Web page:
Microsoft just released a new Windows update for people currently using Windows 7. What does the update do that will no doubt garnish so much attention the next couple of weeks? Well, it must have something to do with anti-piracy technology, don’t you think?! When Microsoft first introduced the Windows Genuine Advantage (WGA) anti-piracy system, let’s just say that not a lot of people were happy about it. Depending on who you were, WGA either was just another minor Windows update being installed on your computer or something you had to defeat and circumvent. I’m sure you guys know what I’m talking about. One of the main reason for deploying WGA was to minimize (I didn’t say stop) piracy of the Windows operating system. With the update to Windows Activation Technologies to Windows 7, Microsoft once again will try and help you determine if the copy of your operating system is legit or not.
Windows Update KB971033
For users who are using a pirated copy of Windows 7 (whether knowingly or not), you might find a little surprise waiting for you if you went ahead and installed the KB971033 update. From Microsoft’s support website:
Windows Activation Technologies helps you confirm that the copy of Windows 7 that is running on your computer is genuine. Additionally, Windows Activation Technologies helps protect against the risks of counterfeit software. Windows Activation Technologies in Windows 7 consists of activation and validation components that contain anti-piracy features.
* Activation is an anti-piracy technology that verifies the product key for the copy of Windows 7 that is running on your computer. The product key is a 25-character code that is located on the Certificate of Authenticity label or on the proof of license label. These labels are included with each genuine copy of Windows. A genuine product key can only be used on the number of computers that are specified in a software license.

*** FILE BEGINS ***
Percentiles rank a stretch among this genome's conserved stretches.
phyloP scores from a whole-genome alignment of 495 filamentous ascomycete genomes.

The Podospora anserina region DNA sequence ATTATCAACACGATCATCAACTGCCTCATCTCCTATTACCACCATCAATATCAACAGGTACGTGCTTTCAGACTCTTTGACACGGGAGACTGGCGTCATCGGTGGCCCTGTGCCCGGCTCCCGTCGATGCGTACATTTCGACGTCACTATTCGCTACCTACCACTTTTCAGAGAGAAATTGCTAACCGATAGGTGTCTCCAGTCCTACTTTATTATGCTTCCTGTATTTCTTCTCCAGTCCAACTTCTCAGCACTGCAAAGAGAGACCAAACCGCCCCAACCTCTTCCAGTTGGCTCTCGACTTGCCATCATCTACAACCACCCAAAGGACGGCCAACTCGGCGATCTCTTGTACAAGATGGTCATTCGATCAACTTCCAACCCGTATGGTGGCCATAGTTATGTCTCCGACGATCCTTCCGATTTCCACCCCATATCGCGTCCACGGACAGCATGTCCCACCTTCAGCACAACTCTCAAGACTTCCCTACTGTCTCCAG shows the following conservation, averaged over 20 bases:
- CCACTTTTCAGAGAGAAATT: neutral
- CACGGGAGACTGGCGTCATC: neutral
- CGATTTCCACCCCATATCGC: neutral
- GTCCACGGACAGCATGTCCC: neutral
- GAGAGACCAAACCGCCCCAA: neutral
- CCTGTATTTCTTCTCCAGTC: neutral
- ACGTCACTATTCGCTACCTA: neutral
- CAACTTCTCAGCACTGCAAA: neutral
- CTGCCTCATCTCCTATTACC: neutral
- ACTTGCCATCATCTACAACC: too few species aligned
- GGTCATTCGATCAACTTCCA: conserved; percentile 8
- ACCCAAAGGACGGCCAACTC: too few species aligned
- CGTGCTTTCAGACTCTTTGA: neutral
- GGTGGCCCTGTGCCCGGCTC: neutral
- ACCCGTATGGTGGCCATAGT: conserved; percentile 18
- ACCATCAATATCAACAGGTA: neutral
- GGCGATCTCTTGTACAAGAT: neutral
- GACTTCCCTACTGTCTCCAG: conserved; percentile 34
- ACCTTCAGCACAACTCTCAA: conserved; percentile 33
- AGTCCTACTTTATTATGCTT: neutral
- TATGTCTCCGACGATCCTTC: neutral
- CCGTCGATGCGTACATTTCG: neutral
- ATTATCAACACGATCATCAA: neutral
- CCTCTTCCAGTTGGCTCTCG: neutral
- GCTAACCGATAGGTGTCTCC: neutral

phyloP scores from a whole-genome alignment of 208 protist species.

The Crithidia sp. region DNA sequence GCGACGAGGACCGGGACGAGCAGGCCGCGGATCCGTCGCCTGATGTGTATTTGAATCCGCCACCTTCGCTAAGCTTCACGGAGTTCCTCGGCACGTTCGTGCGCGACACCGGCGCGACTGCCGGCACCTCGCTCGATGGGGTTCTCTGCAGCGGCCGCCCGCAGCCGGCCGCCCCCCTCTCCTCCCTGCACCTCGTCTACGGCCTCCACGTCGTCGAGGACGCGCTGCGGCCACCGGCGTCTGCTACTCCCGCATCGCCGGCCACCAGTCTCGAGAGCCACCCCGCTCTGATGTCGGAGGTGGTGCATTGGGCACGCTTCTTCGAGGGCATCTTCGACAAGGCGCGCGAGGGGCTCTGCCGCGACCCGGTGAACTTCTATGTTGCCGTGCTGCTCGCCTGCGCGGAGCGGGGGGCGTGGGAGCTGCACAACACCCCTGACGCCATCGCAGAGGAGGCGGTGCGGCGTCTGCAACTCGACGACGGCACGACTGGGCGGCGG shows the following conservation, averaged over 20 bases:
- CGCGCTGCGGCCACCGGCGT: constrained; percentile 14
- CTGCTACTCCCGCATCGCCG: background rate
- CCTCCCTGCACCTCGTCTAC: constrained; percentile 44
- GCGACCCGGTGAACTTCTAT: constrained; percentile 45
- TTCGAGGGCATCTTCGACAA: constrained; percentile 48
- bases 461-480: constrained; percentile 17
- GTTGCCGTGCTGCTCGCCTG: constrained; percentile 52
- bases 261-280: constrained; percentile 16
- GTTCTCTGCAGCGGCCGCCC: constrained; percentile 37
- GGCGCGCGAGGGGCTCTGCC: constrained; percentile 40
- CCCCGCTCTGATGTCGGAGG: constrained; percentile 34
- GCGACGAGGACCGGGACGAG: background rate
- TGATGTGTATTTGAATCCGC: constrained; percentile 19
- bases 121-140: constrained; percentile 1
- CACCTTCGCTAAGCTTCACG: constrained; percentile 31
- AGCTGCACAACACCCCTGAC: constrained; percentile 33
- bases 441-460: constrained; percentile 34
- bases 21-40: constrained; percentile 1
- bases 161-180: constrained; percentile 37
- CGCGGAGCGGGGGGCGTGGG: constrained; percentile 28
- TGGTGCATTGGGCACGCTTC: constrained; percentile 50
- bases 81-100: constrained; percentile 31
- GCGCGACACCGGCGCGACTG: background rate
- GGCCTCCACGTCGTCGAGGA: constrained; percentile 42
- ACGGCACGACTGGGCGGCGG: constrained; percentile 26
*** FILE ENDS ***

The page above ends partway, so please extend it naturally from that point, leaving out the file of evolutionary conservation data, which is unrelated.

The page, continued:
* Validation is an online process that enables you to verify that the copy of Windows 7 that is running on your computer is activated correctly and is genuine.
Furthermore, here is a little description of what will happen if the update finds that you are indeed running a pirated copy of Windows 7. This excerpt is taken from the Windows Genuine Windows Blog:
Once installed, the Update protects customers by identifying known activation exploits that may affect their PC experience. If any activation exploits are found, Windows will alert the customer and offer options for resolving the issue – in many cases, with just a few clicks. Machines running genuine Windows 7 software with no activation exploits will see nothing – the update runs quietly in the background protecting your system. If Windows 7 is non-genuine, the notifications built into Windows 7 will inform the customer that Windows is not genuine by displaying informational dialog boxes with options for the customer to either get more information, or acquire genuine Windows. The desktop wallpaper will be switched to a plain desktop (all of the customer’s desktop icons, gadgets, or pinned applications stay in place). Periodic reminders and a persistent desktop watermark act as further alerts to the customer.
The good news for some people is that this update is completely optional. That’s right. You can choose to hide the update if you so desire. Head into Windows Update and find the appropriate update. Right click on it and choose Hide Update from the menu. Just like that, you will never see it again. Basically, if you have a store-bought computer like Dell, Sony, HP or from one of the other big PC manufacturers, you have nothing to worry about. If on the other hand your computer has been in the hands of technicians or other computer repair shops, you might want to run this update.
Just read elsewhere that if you are actually using Microsoft’s free antivirus software called Security Essentials, it will actually install this update and ruin your pirated copy of Windows 7.
By deploying some anti-piracy technology, users will be able to check whether their copy of Windows is indeed legitimate. I don’t know about you folks but if I had a reformat done on my computer by some random technician (or even brand name companies for that matter), I would want to know if they did everything ‘by-the-books’. But like I’ve said earlier, we don’t live in a perfect world and so neither is Microsoft perfect. WGA had some issues back then with false positives which drove some users insane. Basically, legitimate copies of Windows were being flagged as illegitimate/pirated. That never happened to me before but if it did, I’ll be furious as well no doubt. Hopefully, Microsoft has learned from their past mistakes and have improved this new anti-piracy technology for Windows 7. Judging by the excellent job they did with Windows 7 itself, I have a lot of faith in them to get it right this time.